What’s On the Bum? Part I: My Two Cents on Cloth Diapering

When I found out I was going to be a Mom, I immediately had 3 goals for myself based upon the premise, “If my Mom could do it, so can I.” Or at least that’s what I thought.

The first was to have a natural a.k.a drug-free childbirth.  Many, including my husband, were doubtful that I could pull this off.  And in all honesty, so was I.  My birth plan was basically- get this baby out! I took prenatal yoga, a childbirth preparation class and prayed a lot.  I am happy to report that although I labored a fairly long while at home, it was more tolerable than I expected, and I was able to deliver Juliette drug-free within hours of entering the hospital. I can only hope that should I be blessed with a second opportunity, it goes as beautifully.

My second goal was to make my own baby food.  Not that I have anything against store-bought food. There are a lot of good choices out there. I did use the Gerber brand rice and oatmeal cereals, and I loved the concept of the squeezable pouches while on vacation or going out.  But, I garden, frequently buy fresh produce and have a blender and some ice cube trays. So I did not find it at all a bother to make my own.

My third goal was to use cloth diapers.  A lot of folks thought I was crazy for this one. On the flip side, I had a handful of friends who were exploring CD’ing alongside me or who were already enjoying their cloth diapering systems. Cloth diapering mommas are very eager to pass on their wisdom, and I was able to get some great tips from my cousin Jacqui, her wife Hesper and my friends Maren and Rachael.

My reasons for cloth diapering went something like this:

1) My Mom did it, so can I. Besides, cloth diapering has come a long way since the days of prefolds, diaper pins and washing out diapers in the toilet.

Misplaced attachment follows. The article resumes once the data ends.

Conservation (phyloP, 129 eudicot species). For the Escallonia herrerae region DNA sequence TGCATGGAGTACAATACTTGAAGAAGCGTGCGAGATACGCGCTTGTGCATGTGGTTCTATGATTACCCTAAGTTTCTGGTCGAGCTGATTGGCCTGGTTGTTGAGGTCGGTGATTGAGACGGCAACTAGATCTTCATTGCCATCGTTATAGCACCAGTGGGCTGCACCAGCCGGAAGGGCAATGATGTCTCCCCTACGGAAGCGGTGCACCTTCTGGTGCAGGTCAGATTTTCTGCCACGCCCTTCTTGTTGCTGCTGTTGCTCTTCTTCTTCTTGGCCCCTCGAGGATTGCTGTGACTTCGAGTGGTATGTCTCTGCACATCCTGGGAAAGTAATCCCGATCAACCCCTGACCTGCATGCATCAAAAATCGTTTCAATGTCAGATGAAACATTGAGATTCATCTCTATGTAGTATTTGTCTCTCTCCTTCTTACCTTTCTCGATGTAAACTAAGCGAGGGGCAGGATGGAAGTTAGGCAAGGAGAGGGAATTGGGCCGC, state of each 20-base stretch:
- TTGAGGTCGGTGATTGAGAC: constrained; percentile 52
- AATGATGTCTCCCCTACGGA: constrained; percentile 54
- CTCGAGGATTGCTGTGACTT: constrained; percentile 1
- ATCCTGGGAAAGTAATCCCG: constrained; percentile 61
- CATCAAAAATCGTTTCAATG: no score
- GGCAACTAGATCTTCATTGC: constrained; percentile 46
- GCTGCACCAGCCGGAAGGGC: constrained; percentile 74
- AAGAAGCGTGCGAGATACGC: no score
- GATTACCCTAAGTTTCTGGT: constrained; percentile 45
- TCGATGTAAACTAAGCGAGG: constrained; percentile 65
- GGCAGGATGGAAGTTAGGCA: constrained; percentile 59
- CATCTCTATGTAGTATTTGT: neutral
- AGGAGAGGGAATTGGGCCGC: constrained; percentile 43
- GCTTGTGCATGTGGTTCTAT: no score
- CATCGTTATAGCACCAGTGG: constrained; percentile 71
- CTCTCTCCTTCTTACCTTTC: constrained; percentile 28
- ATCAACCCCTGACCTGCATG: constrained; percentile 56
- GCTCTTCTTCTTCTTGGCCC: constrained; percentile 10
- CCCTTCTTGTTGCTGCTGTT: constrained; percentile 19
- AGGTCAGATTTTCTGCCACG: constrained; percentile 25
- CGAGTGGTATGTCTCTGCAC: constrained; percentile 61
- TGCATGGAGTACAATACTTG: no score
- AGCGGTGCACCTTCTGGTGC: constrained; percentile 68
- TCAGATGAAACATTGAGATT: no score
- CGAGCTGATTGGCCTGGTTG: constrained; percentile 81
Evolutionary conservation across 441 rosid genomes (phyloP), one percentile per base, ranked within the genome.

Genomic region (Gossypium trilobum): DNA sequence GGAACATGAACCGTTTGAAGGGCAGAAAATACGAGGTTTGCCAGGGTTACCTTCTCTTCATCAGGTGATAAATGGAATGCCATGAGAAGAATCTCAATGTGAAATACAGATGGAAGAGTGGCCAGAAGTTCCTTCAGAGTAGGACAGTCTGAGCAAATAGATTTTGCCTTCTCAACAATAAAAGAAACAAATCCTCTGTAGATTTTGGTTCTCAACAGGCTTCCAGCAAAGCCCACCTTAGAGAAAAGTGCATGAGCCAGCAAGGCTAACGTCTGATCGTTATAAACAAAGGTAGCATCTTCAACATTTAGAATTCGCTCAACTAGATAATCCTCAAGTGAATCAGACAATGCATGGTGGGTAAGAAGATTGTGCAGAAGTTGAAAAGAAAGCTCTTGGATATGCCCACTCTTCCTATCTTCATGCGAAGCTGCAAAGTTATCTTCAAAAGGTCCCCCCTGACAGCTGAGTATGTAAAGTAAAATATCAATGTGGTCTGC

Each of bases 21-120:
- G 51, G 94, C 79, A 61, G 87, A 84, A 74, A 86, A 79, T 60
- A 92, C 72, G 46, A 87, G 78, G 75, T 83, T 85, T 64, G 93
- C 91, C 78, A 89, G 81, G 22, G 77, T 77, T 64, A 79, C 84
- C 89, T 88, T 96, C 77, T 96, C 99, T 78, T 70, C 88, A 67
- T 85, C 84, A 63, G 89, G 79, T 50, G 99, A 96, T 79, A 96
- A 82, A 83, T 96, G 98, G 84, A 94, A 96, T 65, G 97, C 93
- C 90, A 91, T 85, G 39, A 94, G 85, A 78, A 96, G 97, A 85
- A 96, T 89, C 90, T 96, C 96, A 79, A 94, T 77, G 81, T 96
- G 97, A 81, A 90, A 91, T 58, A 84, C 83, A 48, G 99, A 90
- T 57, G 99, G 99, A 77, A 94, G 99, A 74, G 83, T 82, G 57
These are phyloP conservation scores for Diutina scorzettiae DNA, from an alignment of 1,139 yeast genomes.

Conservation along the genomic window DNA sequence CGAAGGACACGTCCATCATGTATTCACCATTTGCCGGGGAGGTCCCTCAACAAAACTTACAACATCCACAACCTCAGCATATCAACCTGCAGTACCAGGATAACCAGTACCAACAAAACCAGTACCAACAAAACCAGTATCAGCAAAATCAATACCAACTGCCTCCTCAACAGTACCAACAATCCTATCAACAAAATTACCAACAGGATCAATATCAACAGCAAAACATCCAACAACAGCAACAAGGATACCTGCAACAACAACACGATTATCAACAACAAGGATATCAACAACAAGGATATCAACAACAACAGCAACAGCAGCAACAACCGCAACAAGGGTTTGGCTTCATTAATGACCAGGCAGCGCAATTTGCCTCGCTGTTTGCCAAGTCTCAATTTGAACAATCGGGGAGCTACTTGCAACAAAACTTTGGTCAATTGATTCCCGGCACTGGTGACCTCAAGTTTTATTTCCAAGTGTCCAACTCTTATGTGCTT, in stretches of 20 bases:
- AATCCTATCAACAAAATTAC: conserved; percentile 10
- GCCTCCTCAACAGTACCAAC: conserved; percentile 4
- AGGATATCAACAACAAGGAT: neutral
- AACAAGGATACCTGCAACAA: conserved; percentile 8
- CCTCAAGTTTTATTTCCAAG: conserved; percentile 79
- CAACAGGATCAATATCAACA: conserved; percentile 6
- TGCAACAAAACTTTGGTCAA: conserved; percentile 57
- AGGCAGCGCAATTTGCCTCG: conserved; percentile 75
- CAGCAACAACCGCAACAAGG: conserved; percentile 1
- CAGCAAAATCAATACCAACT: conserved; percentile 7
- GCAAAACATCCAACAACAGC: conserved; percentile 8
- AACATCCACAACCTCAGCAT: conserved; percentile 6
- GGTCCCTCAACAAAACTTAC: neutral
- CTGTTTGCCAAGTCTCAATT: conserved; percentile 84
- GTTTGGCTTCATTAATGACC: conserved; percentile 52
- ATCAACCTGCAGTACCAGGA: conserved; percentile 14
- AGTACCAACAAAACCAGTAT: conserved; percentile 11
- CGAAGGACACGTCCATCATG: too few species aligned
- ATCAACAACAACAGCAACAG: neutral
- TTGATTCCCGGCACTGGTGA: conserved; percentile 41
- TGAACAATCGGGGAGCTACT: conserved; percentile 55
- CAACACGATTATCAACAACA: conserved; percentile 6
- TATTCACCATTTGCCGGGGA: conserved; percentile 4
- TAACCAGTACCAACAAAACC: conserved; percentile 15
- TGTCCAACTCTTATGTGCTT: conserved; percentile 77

2) It’s economical.  The upfront costs are a bit daunting at first, but given that a newborn goes through something like 12 diapers a day at about $20/100 disposables vs. my upfront cost of $100/12 very re-usable-all the way through potty training and possibly the next child!-cloth diapers.  I’d say cloth comes out on the winning side in the long run.

3) It’s better for the bum. Parents who CD historically report less diaper rash, leaks and all-out blow outs.  To date, we never had a true poop blow out in a cloth diaper. I am knocking on wood as I type this.  Leaks we have experienced have usually occurred due to urine being squeezed out by a tight car seat strap, needing to readjust the rise for baby growth or add a doubler for extra heavy wetting.

4) It’s better for the environment. There is some debate here. Less disposables clogging up landfills seems like a good thing.  You do consume more water in laundering the diapers every 2-3 days as this involves 2 wash cycles and an extra rinse on the second. I cut back to laundering every 3rd day after my water bill became outrageous during the growing season when we also water our lawn, landscape beds and garden. The drawback is the potential for ammonia stinkies, which is a topic for another post.

Having fully researched this decision and gotten Dean somewhat on board, I made a personal choice to wait until Juliette was 7 wks old to give it a go. I had my sister there to help me prewash my dipes, hold my hand and assist me with my first load of diapers. [Of note, Holly was pregnant with my nephew Jacob at the time.  She was totally grossed out by the thought of holding onto a poopy diaper at that point. But somehow, her husband Chris and I were later able to coerce her into going the CD’ing route also.] Juliette was just a peanut and her Bum Geniuses fit at 7 lbs, so the timing worked out perfectly. She is now 13 months old and I am still very happy with our system.  Dean is not a fan of poop, whether it be in a cloth or disposable, but he seems to have it down pat and is a big fan of the flushable liners that make solid poop clean up a breeze.

I have formed some definite opinions on the cloth diapering products I love, and I will share these in Part II. Until then. Goodnight.